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Jashan’s Journey

Posted on 3/21/2017 12:01:00 PM in Traveler Insights

Joyce W., far right, had the colorful experience of visiting India during Holi—but that’s not what she remembers most from her adventure.

By Joyce W., 11-time traveler and 10-time Vacation Ambassador, from Sacramento, CA

"The journey of a thousand miles begins with a single step.” For Jashan, that journey started three years ago on our O.A.T. journey to the Heart of India. Jashan was our bus driver helper, lifting heavy luggage from our tour bus to the hotel lobby, offering cold drinks while traveling in the bus, helping direct the bus driver in insane Indian traffic, offering to help us on and off the bus, etc. Everyone on our intimate group of twelve thoroughly enjoyed his attentiveness to our needs as well as his kind and helpful manner. At the end of the first part of our journey, he gave me his email address to stay in touch after we had given him our tips for his service. However, this was not truly goodbye to this wonderful young man.

Another travel mate and I were "stranded" at the train station for our trip to Kajuraho. We were struggling to get our luggage under the barriers at the train station. Our group had proceeded way ahead without even looking back to check on us. Just as we were panicking, we heard "I will help you!" We both looked up to see Jashan, and exclaimed in unison "You're an angel, Jashan!”

He quickly grabbed our bags and said, "Follow me!" which we did until we caught up with our group. No big deal right? Wrong. It was a BIG deal because the whole area was full of hundreds of buses, cars, motorcycles, and porters carrying luggage on their heads etc. No wonder panic was setting in. When we finally met up with our group, everyone shouted “Hey Jashan! What are you doing here?" They hadn't even missed us! Jashan was at this train station waiting to help his new group of arriving tourists. He could have easily ignored us, but chose to help us, true to his nature.

Upon returning to California, I emailed him. To my surprise, he responded in broken English: “I wanna come US, so I can open medical clinic.” We communicated by email, and soon I was sponsoring him for his English education at Success Route Institute. I sent the tuition money directly to the Institute's director, as I wasn't sure how serious Jashan would be about following through on his mission to improve his English to get to the qualifying level to come to college here in the U.S. I even solicited the help of Prachi Verma, an O.A.T. representative in New Dehli, to make sure Jashan was in fact a trustworthy young man. Prachi was with us on our tour, so she also got to know the helpful character of Jashan. The director of the institute loved Jashan's industrious nature, and soon he was opening the institute when she wasn't there, helping her do sundry duties at the office, and she no longer charged the tuition fee. She even took him to her vacation home with her family to northern India.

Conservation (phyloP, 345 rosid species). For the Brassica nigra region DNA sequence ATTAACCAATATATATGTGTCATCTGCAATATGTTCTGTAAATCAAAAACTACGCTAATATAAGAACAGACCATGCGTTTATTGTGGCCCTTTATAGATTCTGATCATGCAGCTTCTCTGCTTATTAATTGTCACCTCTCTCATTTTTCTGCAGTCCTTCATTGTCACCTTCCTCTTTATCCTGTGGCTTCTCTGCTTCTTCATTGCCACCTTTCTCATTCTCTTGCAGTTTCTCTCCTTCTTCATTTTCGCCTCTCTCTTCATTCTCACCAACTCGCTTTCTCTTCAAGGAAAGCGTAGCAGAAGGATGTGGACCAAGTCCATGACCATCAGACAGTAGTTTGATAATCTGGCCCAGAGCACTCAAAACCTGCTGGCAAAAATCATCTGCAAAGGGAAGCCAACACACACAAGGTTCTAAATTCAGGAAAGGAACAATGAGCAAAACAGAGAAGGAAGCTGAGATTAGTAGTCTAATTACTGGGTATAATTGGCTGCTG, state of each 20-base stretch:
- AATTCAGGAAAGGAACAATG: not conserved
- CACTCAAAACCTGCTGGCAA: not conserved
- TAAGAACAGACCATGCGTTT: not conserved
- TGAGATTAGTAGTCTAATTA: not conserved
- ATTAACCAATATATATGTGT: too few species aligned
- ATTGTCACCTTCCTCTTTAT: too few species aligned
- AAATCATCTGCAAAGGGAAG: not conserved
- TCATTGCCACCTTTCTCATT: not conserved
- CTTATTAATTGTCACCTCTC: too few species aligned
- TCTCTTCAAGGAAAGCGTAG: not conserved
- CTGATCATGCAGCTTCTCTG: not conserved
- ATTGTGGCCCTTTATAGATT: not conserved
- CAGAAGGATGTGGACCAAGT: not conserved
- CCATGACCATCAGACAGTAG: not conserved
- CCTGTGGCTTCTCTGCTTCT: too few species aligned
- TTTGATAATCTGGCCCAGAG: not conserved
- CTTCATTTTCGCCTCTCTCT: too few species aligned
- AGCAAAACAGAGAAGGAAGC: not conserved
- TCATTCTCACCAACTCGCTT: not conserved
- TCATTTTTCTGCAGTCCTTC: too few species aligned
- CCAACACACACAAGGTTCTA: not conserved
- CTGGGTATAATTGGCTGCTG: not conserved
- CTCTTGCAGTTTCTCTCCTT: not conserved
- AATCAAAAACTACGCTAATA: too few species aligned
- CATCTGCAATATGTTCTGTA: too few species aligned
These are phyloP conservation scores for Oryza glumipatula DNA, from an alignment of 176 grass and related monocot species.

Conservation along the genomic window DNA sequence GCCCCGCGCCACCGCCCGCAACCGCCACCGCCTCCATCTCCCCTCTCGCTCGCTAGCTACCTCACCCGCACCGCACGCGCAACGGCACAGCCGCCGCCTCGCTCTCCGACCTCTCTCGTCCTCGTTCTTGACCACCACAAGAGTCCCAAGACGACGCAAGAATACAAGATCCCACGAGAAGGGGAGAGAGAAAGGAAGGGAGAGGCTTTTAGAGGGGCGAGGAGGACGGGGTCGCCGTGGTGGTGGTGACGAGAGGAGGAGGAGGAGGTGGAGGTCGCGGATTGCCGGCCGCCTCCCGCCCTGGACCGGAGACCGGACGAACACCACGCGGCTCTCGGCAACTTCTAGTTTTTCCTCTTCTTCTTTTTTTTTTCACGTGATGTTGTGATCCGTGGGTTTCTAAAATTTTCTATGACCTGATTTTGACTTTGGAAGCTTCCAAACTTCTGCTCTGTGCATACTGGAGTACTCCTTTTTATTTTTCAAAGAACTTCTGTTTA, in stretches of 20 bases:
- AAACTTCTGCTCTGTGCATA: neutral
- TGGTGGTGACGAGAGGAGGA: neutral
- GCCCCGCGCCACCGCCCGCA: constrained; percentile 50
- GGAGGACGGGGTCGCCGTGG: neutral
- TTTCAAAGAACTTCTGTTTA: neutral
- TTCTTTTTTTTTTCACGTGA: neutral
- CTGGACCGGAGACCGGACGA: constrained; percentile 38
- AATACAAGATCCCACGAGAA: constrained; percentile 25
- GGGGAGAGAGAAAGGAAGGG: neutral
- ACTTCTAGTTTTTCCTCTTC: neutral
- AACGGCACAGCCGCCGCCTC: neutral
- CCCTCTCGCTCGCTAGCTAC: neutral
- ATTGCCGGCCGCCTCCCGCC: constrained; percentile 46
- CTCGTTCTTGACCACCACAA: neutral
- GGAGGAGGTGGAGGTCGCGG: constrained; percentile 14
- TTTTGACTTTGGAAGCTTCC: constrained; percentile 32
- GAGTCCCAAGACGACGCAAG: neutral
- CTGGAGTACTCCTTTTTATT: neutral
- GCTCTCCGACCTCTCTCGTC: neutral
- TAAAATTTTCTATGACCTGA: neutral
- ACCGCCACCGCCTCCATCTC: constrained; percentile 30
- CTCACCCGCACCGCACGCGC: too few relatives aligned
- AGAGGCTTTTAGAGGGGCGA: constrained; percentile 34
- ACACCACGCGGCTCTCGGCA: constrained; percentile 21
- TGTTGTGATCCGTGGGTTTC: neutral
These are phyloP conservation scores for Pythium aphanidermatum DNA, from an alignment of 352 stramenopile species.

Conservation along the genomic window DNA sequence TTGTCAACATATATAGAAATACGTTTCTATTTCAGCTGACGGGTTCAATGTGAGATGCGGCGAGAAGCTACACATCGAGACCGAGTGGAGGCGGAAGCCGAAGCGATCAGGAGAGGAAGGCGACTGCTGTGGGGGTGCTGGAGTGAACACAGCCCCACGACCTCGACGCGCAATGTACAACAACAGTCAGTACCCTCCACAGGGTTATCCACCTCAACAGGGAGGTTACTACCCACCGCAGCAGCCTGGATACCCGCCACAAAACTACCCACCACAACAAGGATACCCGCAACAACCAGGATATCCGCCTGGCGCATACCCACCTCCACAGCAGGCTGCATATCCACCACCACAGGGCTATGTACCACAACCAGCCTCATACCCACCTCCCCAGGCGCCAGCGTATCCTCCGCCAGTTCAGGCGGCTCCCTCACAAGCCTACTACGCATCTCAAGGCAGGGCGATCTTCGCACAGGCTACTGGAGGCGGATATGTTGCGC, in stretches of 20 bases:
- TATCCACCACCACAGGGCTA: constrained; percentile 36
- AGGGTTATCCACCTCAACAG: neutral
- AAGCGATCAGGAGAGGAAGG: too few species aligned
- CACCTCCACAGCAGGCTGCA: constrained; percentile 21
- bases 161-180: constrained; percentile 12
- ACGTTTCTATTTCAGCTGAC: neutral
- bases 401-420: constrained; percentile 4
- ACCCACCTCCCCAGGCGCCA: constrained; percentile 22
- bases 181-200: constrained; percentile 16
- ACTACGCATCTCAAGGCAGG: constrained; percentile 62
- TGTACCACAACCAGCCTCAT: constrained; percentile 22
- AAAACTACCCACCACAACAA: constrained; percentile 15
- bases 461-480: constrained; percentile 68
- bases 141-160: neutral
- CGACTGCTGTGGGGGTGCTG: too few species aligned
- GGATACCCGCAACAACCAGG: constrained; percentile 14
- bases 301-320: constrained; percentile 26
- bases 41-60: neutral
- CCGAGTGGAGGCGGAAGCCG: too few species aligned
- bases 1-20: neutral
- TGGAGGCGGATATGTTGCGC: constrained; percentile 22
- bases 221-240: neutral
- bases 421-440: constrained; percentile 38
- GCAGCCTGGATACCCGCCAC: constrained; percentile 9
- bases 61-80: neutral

After studying for about six months, Jashan was prompted by his dad to build their family home. Jashan lost his mother when he was one and a half years old, and Jashan, his brother, and father lived with an aunt in their home for all his formative years. His father was incapacitated and could not work because of a serious injury while working in the fields. Jashan and his brother helped plant, grow, and harvest the crops while attending school in their agricultural village in Northern India. With our financial support, Jashan was able to build a beautiful home for his father, brother, and himself.

All the while, he kept studying to improve his English, and even opened a mini Success Route Institute in his village to teach spoken English and computers. We eventually sent money for him to buy a laptop so he could communicate with us without paying for service at an Internet café. He then could take photos with the laptop to show us the progress of building his home, as well as photos of his mini Success Route Institute. His brother, Mohan, eventually married a woman named Pooja so there would be someone to cook and take care of Jashan's father. In their village, the marriages are arranged, and so that was the case with Mohan and Pooja, who now have been married for over a year. They will run the mini Success Route Institute as a source of income, in addition to planting vegetables and working their plot of land.

Jashan has been accepted to the fall semester at American River College here in Sacramento, California. He will pursue a course of study in the medical science field. His ultimate goal is to get a degree in nursing or medicine so that he can eventually open a clinic in his village in India to serve those who cannot pay for necessary medical care. The clinic will honor his mother who died at the age of 26 years old for lacking medical care. With Jashan's determination and drive, I have no doubt that he will achieve his goals.

For Jashan, it'll be his "dream come true,” and the beginning of his new journey in America. For these "empty nesters" who have raised three wonderful "kids" of our own—myself, Lynnelle W., educator, Jereld W. M.D., and Gerard W., architect—we begin our new journey of nurturing Jashan, our newly acquired "grandson.” With God's help, all things are possible.

Make your own connections with the people of India when you join our Heart of India adventure.

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